Today, I’d like to introduce Cari Pittleman; a fantastic writer and avid traveler who truly embodies the twenty-something travel lifestyle. Cari has spent time studying in Spain, Mexico and Ecuador in addition to traveling through South Africa, Europe and the Middle East. Currently she is studying Arabic full time in Amman, Jordan.
Cari is also one of my oldest friends. From across the globe she always inspires me with her unique and thoughtful insights on travel. As a result, I’ve asked her to write an occasional column on Twenty-Something Travel, to share her personal experiences as well as advice and impressions on travel.
How did you end up in Amman, Jordan?
Right before graduating college I was struck by the desire to live in the Middle East and learn to speak Arabic. It was important to me that I get to know the region firsthand, as a real place beyond what media headlines and stereotypes had to say. I did a little internet research and found an Arabic program at the University of Jordan, which appealed to me because Jordan is very safe and English is widely spoken. I lived at my parents’ house for a year and saved up to live in Amman and study. After staying here for four months I was ready to go home but knew that I wasn’t through with the country. Now I’m back after another year of working and saving at home. This time my plans are completely open-ended.
I love living in Amman. It feels like a small town filled with fascinating people from all over the world. Many people come here to work for NGOs and embassies, or study the language. It’s easy to make new friends, and I never know where the day will take me. When I’m sick of the city it’s easy to escape to any of the amazing sites around Jordan (the desert of Wadi Rum is my favorite). Not to mention that I’m less than a day’s journey away from Syria, Lebanon, Egypt, and Israel!
Actualizing this seedling of an idea has been a three year process, and I’m very fortunate that the people close to me have been extremely positive and supportive along the way. That’s not to say that they all understand it. When I decided to backpack through Europe last summer, everyone I talked to about it had the same reaction: “Awesome!” When I mention living in Jordan in order to learn Arabic, the first response is always the same, “Umm, WHY?” Either way, I think people get a kick out of the novelty of what I’m doing.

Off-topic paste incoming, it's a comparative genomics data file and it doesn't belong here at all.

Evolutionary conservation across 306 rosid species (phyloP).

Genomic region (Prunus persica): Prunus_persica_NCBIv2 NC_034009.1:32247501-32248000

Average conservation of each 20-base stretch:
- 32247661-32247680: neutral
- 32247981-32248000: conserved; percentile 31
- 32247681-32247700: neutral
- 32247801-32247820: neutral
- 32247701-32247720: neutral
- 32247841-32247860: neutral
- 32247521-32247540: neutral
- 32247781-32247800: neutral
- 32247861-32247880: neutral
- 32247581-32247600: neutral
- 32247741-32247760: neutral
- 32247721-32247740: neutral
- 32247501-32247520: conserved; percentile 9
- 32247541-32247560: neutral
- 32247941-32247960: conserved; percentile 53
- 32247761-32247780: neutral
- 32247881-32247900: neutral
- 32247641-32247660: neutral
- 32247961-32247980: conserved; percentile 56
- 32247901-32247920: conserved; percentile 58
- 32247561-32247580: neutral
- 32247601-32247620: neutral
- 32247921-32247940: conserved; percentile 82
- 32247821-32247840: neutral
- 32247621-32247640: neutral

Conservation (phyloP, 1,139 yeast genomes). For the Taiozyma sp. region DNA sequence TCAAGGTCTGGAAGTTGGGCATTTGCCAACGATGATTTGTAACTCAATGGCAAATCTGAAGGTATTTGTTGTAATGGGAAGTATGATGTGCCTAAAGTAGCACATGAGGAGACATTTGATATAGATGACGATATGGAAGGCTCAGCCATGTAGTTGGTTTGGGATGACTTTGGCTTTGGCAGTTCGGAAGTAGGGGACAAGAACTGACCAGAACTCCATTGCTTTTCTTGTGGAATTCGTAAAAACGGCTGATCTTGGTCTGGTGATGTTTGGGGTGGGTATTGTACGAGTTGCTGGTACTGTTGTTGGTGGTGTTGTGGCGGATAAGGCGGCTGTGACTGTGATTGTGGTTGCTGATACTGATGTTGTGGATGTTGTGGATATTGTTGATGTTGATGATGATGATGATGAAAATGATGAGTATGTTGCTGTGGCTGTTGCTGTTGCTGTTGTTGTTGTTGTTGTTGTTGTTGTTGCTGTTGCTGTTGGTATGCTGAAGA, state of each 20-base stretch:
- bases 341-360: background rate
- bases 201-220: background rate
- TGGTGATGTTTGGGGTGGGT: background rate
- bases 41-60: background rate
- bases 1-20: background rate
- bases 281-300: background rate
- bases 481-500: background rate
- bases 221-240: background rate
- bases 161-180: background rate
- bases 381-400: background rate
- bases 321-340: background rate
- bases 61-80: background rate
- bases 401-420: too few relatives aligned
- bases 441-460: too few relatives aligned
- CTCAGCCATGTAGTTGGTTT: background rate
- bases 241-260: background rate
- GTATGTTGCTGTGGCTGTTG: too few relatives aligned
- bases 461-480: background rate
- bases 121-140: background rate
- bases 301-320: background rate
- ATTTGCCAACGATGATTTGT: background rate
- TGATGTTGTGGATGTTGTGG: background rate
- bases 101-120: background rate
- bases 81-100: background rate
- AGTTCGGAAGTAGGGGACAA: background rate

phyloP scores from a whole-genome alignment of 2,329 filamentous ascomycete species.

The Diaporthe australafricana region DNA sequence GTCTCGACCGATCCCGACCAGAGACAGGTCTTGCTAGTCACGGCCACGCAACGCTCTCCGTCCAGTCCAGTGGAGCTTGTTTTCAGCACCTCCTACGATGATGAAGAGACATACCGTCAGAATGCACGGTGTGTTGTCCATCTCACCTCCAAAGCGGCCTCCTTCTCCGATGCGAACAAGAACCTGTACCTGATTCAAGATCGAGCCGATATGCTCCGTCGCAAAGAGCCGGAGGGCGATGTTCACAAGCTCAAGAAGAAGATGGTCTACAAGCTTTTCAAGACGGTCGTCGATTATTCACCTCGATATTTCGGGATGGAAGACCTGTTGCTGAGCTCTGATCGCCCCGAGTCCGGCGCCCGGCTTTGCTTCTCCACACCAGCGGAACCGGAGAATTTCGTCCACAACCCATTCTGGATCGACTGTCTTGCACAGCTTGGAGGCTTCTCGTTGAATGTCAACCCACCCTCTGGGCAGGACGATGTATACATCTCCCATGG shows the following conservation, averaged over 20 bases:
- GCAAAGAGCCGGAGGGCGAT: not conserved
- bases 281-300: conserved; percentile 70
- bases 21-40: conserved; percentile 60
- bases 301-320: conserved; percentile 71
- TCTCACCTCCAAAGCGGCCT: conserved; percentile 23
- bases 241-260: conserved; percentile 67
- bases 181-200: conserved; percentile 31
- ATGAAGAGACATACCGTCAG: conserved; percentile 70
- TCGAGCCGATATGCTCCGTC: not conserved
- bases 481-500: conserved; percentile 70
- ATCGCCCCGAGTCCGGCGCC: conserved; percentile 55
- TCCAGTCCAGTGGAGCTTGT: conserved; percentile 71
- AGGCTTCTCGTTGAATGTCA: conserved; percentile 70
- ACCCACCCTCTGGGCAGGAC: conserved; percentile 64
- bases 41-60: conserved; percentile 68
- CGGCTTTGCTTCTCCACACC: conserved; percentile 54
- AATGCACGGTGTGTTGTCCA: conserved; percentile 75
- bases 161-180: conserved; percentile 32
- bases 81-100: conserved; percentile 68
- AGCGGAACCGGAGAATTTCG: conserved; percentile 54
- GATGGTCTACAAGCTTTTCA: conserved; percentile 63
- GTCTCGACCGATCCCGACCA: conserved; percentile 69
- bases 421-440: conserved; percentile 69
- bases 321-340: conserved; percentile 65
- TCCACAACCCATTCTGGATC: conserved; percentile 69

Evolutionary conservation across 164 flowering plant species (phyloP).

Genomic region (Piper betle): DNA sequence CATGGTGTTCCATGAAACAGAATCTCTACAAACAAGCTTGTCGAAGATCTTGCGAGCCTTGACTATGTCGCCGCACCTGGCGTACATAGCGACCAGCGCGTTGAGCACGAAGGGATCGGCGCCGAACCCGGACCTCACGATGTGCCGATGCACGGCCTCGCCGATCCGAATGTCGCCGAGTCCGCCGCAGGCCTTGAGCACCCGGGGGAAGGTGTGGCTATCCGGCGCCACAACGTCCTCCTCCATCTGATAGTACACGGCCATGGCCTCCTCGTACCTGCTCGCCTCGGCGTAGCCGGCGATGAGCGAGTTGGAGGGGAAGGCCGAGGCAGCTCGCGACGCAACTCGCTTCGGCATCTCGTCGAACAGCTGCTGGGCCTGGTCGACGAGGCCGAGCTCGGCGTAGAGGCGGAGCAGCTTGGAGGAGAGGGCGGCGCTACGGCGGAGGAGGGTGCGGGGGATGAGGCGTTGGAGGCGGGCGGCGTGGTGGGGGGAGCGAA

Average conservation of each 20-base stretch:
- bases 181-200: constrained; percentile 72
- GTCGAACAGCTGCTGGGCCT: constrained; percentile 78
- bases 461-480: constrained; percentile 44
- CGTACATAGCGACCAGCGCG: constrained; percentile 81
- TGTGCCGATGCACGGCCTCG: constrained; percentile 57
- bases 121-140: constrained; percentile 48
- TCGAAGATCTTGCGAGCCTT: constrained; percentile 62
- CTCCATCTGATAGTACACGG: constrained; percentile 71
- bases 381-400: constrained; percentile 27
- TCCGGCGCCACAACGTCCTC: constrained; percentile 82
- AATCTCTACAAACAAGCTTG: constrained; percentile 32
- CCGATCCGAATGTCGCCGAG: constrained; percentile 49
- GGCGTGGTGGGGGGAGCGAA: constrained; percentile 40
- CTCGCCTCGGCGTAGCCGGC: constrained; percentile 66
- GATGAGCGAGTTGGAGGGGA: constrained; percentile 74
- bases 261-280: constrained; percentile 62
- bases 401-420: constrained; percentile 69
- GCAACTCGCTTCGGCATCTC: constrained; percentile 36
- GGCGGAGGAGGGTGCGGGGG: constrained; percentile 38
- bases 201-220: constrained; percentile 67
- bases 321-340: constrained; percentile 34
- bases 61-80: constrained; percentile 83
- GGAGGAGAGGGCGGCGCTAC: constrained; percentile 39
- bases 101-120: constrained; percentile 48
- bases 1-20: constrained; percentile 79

What is the most rewarding part of living in Jordan? What is the most difficult part?
It’s incredibly satisfying to see the progress I’ve made with Arabic, and I love reflecting on the many unique experiences I’ve had as a result of living in the Middle East. I wake up every day excited about my life, and I constantly feel like I am on the cusp of an exciting adventure. The only commitment I have is my daily Arabic classes. Once the term ends I’ll have nothng keeping me in Amman, so I’ll move if I find an enticing opportunity. I’m fascinated by this region and am determined to master the language, but if I ever stop loving it I can just pack up and go home. Or somewhere else, perhaps. The whole world is wide open, and I feel completely untethered. Incidentally, this is also the most challenging part about being here. If I’m unhappy with anything, I have absolutely nothing to blame but myself. The burden falls on me to make a change. Beyond the language study and exposure to a new culture, this whole experience is really just an exercise in self-awareness and personal exploration.